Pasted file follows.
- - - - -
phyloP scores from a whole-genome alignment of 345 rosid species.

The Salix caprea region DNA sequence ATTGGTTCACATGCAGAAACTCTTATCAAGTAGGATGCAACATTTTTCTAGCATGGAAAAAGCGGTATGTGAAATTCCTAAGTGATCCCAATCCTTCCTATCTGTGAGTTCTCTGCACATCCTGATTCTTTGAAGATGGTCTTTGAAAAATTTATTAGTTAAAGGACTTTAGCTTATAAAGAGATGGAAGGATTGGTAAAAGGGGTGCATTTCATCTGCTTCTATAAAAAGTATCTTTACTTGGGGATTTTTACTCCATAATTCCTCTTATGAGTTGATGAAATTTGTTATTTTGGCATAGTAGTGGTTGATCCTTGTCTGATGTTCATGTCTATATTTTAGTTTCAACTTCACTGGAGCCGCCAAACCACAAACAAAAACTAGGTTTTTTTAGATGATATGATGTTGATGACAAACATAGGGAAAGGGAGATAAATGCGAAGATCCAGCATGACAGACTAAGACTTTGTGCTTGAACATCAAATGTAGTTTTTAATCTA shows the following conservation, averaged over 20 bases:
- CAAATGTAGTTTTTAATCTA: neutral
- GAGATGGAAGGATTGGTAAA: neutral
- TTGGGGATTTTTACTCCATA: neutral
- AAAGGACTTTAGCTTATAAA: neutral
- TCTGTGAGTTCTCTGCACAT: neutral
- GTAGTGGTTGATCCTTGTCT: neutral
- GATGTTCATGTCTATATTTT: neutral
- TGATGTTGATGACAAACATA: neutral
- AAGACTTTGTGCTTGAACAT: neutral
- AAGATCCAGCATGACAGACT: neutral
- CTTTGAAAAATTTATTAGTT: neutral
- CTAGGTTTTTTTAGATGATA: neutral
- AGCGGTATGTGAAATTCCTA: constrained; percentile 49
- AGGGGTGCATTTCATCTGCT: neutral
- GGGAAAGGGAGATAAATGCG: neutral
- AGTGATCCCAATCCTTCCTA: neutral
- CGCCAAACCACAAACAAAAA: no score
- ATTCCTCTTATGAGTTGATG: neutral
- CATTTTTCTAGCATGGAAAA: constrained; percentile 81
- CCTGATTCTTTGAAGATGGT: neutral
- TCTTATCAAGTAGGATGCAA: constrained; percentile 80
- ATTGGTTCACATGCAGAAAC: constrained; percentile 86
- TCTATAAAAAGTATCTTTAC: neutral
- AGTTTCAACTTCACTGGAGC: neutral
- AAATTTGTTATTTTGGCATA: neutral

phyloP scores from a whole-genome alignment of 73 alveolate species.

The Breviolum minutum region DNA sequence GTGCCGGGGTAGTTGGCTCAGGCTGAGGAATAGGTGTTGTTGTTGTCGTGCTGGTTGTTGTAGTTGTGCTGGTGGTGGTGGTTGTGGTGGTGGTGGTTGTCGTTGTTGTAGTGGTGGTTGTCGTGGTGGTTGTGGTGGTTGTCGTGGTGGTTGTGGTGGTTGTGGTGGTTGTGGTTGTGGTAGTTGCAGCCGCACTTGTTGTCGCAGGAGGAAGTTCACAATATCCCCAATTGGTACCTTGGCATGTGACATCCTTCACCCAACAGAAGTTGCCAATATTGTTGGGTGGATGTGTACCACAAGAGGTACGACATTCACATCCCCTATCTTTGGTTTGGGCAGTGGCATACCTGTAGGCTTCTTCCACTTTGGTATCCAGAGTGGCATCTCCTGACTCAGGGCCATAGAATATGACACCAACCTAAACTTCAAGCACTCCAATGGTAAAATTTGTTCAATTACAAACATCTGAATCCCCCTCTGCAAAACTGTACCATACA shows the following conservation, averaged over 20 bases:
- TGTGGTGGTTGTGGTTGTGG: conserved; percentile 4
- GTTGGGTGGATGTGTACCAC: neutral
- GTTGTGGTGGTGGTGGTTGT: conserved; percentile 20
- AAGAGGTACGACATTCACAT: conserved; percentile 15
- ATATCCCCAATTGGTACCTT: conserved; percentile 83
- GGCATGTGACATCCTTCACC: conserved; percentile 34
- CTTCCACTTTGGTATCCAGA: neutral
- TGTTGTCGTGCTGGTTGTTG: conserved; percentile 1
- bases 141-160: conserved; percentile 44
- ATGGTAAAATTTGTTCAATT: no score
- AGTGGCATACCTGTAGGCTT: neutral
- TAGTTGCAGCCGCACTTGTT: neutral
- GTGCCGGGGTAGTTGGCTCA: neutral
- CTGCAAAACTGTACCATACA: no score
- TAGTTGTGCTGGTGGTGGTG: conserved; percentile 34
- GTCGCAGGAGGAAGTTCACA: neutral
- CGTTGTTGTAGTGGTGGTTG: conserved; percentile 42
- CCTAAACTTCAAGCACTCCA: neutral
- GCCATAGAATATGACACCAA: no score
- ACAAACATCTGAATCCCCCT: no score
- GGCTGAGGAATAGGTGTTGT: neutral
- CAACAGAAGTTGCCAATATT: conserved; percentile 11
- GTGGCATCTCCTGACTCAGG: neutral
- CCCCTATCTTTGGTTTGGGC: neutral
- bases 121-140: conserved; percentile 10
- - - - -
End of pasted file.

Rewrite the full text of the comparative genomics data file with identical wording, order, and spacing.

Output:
phyloP scores from a whole-genome alignment of 345 rosid species.

The Salix caprea region DNA sequence ATTGGTTCACATGCAGAAACTCTTATCAAGTAGGATGCAACATTTTTCTAGCATGGAAAAAGCGGTATGTGAAATTCCTAAGTGATCCCAATCCTTCCTATCTGTGAGTTCTCTGCACATCCTGATTCTTTGAAGATGGTCTTTGAAAAATTTATTAGTTAAAGGACTTTAGCTTATAAAGAGATGGAAGGATTGGTAAAAGGGGTGCATTTCATCTGCTTCTATAAAAAGTATCTTTACTTGGGGATTTTTACTCCATAATTCCTCTTATGAGTTGATGAAATTTGTTATTTTGGCATAGTAGTGGTTGATCCTTGTCTGATGTTCATGTCTATATTTTAGTTTCAACTTCACTGGAGCCGCCAAACCACAAACAAAAACTAGGTTTTTTTAGATGATATGATGTTGATGACAAACATAGGGAAAGGGAGATAAATGCGAAGATCCAGCATGACAGACTAAGACTTTGTGCTTGAACATCAAATGTAGTTTTTAATCTA shows the following conservation, averaged over 20 bases:
- CAAATGTAGTTTTTAATCTA: neutral
- GAGATGGAAGGATTGGTAAA: neutral
- TTGGGGATTTTTACTCCATA: neutral
- AAAGGACTTTAGCTTATAAA: neutral
- TCTGTGAGTTCTCTGCACAT: neutral
- GTAGTGGTTGATCCTTGTCT: neutral
- GATGTTCATGTCTATATTTT: neutral
- TGATGTTGATGACAAACATA: neutral
- AAGACTTTGTGCTTGAACAT: neutral
- AAGATCCAGCATGACAGACT: neutral
- CTTTGAAAAATTTATTAGTT: neutral
- CTAGGTTTTTTTAGATGATA: neutral
- AGCGGTATGTGAAATTCCTA: constrained; percentile 49
- AGGGGTGCATTTCATCTGCT: neutral
- GGGAAAGGGAGATAAATGCG: neutral
- AGTGATCCCAATCCTTCCTA: neutral
- CGCCAAACCACAAACAAAAA: no score
- ATTCCTCTTATGAGTTGATG: neutral
- CATTTTTCTAGCATGGAAAA: constrained; percentile 81
- CCTGATTCTTTGAAGATGGT: neutral
- TCTTATCAAGTAGGATGCAA: constrained; percentile 80
- ATTGGTTCACATGCAGAAAC: constrained; percentile 86
- TCTATAAAAAGTATCTTTAC: neutral
- AGTTTCAACTTCACTGGAGC: neutral
- AAATTTGTTATTTTGGCATA: neutral

phyloP scores from a whole-genome alignment of 73 alveolate species.

The Breviolum minutum region DNA sequence GTGCCGGGGTAGTTGGCTCAGGCTGAGGAATAGGTGTTGTTGTTGTCGTGCTGGTTGTTGTAGTTGTGCTGGTGGTGGTGGTTGTGGTGGTGGTGGTTGTCGTTGTTGTAGTGGTGGTTGTCGTGGTGGTTGTGGTGGTTGTCGTGGTGGTTGTGGTGGTTGTGGTGGTTGTGGTTGTGGTAGTTGCAGCCGCACTTGTTGTCGCAGGAGGAAGTTCACAATATCCCCAATTGGTACCTTGGCATGTGACATCCTTCACCCAACAGAAGTTGCCAATATTGTTGGGTGGATGTGTACCACAAGAGGTACGACATTCACATCCCCTATCTTTGGTTTGGGCAGTGGCATACCTGTAGGCTTCTTCCACTTTGGTATCCAGAGTGGCATCTCCTGACTCAGGGCCATAGAATATGACACCAACCTAAACTTCAAGCACTCCAATGGTAAAATTTGTTCAATTACAAACATCTGAATCCCCCTCTGCAAAACTGTACCATACA shows the following conservation, averaged over 20 bases:
- TGTGGTGGTTGTGGTTGTGG: conserved; percentile 4
- GTTGGGTGGATGTGTACCAC: neutral
- GTTGTGGTGGTGGTGGTTGT: conserved; percentile 20
- AAGAGGTACGACATTCACAT: conserved; percentile 15
- ATATCCCCAATTGGTACCTT: conserved; percentile 83
- GGCATGTGACATCCTTCACC: conserved; percentile 34
- CTTCCACTTTGGTATCCAGA: neutral
- TGTTGTCGTGCTGGTTGTTG: conserved; percentile 1
- bases 141-160: conserved; percentile 44
- ATGGTAAAATTTGTTCAATT: no score
- AGTGGCATACCTGTAGGCTT: neutral
- TAGTTGCAGCCGCACTTGTT: neutral
- GTGCCGGGGTAGTTGGCTCA: neutral
- CTGCAAAACTGTACCATACA: no score
- TAGTTGTGCTGGTGGTGGTG: conserved; percentile 34
- GTCGCAGGAGGAAGTTCACA: neutral
- CGTTGTTGTAGTGGTGGTTG: conserved; percentile 42
- CCTAAACTTCAAGCACTCCA: neutral
- GCCATAGAATATGACACCAA: no score
- ACAAACATCTGAATCCCCCT: no score
- GGCTGAGGAATAGGTGTTGT: neutral
- CAACAGAAGTTGCCAATATT: conserved; percentile 11
- GTGGCATCTCCTGACTCAGG: neutral
- CCCCTATCTTTGGTTTGGGC: neutral
- bases 121-140: conserved; percentile 10